Leader Blues

Thursday, October 11, 2007

FROM THE PUBLISHER >>Emails out, but in-laws still pay up

It was nice of Ron Quillin’s in-laws to mortgage their home so he could repay Pulaski County more than $42,000 he stole while he was the county comptroller, but after they saw the infamous emails he sent to his girlfriend printed in the papers, they must wonder if the bum is worth keeping as a son-in-law.

Surely they will decide he doesn’t deserve any more financial help after what he’s done to their daughter for all the world to see. Quillin, who’ll serve 12 years in prison for theft, still owes $12,000 for phony travel expenses he charged to the county to see Cheryl Zeier, his mistress, in St. Louis and elsewhere.

Somebody — maybe his wife — should tell his in-laws to stop giving him any more money and instead let him serve a couple more years behind bars.

There’s no word if Zeier has offered to help Quillin repay the rest of the money he owes the county by returning any of the expensive gifts.

Read the 400 emails the pair sent each other while they were at work and you realize why productivity, at least in the public sector, lags behind our foreign competitors.

Reporters, who’ve been watching soap operas too long, describe the Quillin-Zeier emails as “steamy,” and maybe there’s some entertainment value here for voyeurs, but what’s revealing about the emails — besides confirming our suspicion that employees waste a lot of time on the job — is the low-level of intelligence that produced the emails: Evidently, you don’t have to be very bright to get a job as Pulaski County comptroller or work as a computer software salesperson and do business with the county. That’s what Zeier does for a living, and that’s how the pair met (her company has done $1 million worth of business with the county), but Judge Buddy Villines and his legal adviser Carla Burnett fought hard to suppress the emails because they cast the county in a poor light.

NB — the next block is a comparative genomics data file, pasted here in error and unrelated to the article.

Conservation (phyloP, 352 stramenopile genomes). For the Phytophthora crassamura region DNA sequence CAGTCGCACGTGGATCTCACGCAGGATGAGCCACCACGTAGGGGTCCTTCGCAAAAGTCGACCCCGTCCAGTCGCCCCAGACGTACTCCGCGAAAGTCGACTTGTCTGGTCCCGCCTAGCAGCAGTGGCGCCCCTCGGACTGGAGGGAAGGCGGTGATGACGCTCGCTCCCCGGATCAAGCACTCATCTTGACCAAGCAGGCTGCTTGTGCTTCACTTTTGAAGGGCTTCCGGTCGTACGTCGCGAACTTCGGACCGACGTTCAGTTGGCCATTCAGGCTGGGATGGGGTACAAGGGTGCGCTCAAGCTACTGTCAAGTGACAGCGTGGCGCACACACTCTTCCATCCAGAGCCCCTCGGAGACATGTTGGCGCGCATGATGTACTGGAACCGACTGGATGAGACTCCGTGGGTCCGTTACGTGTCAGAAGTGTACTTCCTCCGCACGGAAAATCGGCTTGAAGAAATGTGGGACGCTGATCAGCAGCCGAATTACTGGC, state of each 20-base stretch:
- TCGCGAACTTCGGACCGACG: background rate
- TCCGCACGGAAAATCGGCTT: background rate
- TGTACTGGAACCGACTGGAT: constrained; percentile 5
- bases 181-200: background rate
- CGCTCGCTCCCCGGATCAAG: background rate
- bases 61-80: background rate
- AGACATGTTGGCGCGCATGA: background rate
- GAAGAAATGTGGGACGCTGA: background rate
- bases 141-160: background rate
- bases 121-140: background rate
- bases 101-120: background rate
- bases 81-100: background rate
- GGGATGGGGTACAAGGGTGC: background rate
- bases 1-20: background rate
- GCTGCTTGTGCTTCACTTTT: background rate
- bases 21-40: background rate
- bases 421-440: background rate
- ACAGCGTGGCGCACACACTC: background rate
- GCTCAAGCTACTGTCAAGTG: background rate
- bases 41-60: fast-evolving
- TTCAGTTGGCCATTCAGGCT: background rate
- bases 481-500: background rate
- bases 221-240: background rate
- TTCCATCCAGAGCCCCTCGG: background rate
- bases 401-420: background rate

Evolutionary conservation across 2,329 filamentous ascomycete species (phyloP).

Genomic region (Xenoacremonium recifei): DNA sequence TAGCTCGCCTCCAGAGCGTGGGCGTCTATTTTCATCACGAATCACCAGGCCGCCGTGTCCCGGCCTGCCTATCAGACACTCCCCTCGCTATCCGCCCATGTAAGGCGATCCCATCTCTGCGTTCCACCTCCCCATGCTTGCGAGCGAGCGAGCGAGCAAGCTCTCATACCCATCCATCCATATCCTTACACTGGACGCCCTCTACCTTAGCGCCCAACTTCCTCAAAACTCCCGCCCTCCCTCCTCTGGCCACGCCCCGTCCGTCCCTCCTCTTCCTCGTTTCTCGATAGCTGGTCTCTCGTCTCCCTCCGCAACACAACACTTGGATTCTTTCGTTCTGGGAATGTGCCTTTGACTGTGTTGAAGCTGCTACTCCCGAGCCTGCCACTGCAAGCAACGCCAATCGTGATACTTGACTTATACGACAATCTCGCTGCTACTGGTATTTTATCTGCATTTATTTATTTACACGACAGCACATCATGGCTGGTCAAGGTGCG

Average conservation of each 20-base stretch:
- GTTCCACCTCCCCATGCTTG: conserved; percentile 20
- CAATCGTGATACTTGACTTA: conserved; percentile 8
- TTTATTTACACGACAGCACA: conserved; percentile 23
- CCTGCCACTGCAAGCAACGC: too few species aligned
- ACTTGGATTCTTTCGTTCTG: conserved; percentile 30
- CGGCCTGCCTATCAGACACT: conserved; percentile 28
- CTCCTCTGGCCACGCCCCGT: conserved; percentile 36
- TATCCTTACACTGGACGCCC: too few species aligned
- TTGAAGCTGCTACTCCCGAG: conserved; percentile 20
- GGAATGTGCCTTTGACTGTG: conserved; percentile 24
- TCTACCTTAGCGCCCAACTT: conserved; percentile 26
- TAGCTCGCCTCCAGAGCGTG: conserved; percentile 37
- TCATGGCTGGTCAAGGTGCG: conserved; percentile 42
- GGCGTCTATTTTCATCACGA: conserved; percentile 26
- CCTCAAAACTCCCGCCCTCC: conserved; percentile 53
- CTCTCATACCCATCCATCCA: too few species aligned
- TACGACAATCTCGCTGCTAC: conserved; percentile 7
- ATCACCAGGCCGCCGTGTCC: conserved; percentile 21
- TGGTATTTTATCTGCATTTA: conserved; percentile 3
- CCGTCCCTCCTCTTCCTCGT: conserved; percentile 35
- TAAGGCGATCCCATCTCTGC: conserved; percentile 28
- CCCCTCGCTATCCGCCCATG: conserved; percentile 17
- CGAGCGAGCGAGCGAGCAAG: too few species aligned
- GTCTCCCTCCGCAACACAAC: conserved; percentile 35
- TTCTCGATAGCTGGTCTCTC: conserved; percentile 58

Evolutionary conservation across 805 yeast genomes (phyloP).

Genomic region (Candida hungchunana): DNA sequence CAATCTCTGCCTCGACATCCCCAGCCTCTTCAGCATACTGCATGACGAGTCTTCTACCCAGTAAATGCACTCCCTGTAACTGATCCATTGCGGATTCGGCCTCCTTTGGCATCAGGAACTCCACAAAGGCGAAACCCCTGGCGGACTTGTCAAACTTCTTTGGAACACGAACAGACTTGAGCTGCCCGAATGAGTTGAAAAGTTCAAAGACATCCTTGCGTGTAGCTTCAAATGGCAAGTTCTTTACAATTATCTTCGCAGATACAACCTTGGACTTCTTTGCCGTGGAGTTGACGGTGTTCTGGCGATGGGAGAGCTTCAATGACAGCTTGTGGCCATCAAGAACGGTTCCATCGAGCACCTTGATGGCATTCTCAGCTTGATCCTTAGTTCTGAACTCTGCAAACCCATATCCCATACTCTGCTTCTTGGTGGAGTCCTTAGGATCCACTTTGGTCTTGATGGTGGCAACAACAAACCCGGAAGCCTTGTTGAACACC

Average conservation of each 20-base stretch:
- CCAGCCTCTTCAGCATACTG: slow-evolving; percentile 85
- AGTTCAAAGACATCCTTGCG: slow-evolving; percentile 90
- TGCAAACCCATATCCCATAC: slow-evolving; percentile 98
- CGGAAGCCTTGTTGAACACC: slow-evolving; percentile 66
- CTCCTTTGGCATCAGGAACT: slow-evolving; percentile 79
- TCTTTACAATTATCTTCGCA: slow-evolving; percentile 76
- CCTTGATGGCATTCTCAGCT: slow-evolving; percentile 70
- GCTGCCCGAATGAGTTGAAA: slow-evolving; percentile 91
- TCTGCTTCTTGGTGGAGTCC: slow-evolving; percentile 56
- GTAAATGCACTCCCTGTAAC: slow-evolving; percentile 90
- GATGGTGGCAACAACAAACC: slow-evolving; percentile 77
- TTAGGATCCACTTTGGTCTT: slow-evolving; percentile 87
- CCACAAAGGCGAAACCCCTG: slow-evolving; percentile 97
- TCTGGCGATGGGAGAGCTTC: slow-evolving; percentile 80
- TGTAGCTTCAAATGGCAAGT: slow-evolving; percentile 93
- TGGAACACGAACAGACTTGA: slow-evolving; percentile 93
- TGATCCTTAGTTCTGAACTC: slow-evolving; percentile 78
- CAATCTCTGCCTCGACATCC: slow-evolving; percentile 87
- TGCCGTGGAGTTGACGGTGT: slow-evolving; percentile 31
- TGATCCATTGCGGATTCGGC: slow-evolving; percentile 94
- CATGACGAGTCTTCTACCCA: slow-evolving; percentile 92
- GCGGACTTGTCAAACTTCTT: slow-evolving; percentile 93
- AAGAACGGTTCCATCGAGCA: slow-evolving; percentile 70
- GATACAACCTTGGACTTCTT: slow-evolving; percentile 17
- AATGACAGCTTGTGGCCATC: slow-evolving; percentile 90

Pulaski County released the emails only after the state Supreme Court ordered them released after chewing them over for several months.

Villines and Burnett appealed and stalled as long as they could, but the state’s Freedom of Information Act left them nowhere to hide, seriously wounding the county’s reputation in the meanwhile.

Although they had bought some time when the Supreme Court at first was hesitant to release graphic parts of the emails, common sense finally prevailed, and the court last week finally ordered their release, weighing the public’s right to know against privacy concerns.

But public employees should have little privacy while they’re on the people’s payroll, especially when they’re stealing our money. Sure, the emails are as dumb as they are boring, but the public’s right to know is paramount, even if they have embarrassed Quillin, Zeier, Villines, Burnett et al.

Cities and counties should put up signs in offices saying, “Warning: All emails may be used against you while you’re clocked in.”

It would be interesting to see the Villines-Burnett emails while they tried to hide Quillin’s. They might not be steamy, but they could be revealing.